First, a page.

But see these here fancy Italian types? Not so sure. Let’s examine the evidence, shall we?

Exhibit A: the ciabatta

Ah, there it is, proudly lining the shelves of that deli you get your lunchtime sandwich from. It says ‘Look at me! I’m so modern and continental! How fashionable you will be if you buy me instead of that tired old bap they’ve got hiding behind me!’

And granted, yes, it’s pleasing to the eye. Big, chunky, white and wholesome – you’re hungry, and it looks like it’s up to the job. But don’t be fooled. Its qualities are almost entirely aesthetic. No matter how fresh it may be, it’ll seem dry and stale already, and no matter how well-filled it may be, there’ll be just far, far too much bread for the filling. You’ll give up halfway through the sandwich once the excessive chewing has re-shaped your jaw, eat the remaining filling, and throw the rest away. Over-rated.

Exhibit B: the breadstick

Are these Italian? Who knows. About as appealing as the combination of ‘bread’ and ‘stick’ implies, though. Possibly the most rubbish bread invention after France’s ‘Biscottes’ - items which in any other country would simply be known for what they are: cold bits of toast. Bring back the bread roll.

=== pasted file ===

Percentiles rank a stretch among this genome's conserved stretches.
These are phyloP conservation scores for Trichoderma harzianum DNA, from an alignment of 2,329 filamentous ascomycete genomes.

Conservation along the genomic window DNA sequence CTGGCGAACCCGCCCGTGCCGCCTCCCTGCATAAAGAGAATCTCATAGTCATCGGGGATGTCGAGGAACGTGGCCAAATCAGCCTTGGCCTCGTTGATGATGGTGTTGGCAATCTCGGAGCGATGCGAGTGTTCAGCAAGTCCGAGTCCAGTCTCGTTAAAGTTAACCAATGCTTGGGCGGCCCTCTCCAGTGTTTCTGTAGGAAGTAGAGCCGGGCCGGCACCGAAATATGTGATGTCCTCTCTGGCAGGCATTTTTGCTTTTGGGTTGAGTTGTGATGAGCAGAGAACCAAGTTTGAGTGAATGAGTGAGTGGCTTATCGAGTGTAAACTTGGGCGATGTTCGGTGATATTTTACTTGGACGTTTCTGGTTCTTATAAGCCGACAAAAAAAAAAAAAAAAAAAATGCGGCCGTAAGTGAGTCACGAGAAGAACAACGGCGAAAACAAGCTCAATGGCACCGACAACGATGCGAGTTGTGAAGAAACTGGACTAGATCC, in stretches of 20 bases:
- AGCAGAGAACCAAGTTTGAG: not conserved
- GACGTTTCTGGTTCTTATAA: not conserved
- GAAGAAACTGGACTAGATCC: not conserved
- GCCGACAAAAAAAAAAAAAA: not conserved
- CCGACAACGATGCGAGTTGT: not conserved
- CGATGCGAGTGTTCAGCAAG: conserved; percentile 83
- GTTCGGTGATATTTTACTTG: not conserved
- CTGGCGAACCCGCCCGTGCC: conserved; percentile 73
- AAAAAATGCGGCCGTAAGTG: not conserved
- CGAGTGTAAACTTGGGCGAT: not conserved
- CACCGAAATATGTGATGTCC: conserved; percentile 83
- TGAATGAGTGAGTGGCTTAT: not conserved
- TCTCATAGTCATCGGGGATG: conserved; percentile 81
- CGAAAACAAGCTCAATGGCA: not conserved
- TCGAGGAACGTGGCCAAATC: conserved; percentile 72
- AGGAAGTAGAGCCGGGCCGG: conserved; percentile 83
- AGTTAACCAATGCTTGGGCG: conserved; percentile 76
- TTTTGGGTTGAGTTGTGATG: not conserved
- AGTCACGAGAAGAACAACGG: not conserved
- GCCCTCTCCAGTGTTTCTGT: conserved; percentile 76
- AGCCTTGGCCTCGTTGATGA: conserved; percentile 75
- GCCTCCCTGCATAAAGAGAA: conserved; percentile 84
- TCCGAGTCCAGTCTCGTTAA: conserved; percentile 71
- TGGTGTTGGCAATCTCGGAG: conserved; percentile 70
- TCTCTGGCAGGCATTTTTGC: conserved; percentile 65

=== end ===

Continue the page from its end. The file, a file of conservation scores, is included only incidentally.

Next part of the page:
Exhibit C: the focaccia

A real offender in the bakery stakes, mostly due to the fascination it holds for people who run ‘gastropubs’ or similar such establishments. There you are, looking forward to a nice, chunky, traditional home-made burger and – lo and behold! – it’s on flippin’ focaccia. This is in the belief that it will bestow upon the humble burger some newfound gourmet status. It won’t. It will just bestow about three kilos of unnecessary bulk, resulting in your being unable to get the damn thing in your mouth, and a filling-to-bread ratio that almost rivals that of the aforementioned ciabatta in its unsatisfactoriness.

Burgers go with sesame seed buns. It’s the law. Salt and pepper. Rock and roll. Terry and June. Burgers and buns, dammit. Leave it.

Exhibit D: the panini

Ah, now, all is not lost after all. The panini is possibly the best thing since, er, sliced bread. Hot, toasted, flattened into a size that’s satisfying to hold and easier still to eat, filled with cheese, ham, tomato or any number of options, it’s the perfect post-pub snack. None of the mess and concerns-about-its-origin of the kebab, I plan to make my fortune opening a chain of panini stalls on every street corner in the country – it’s a snack whose time has come.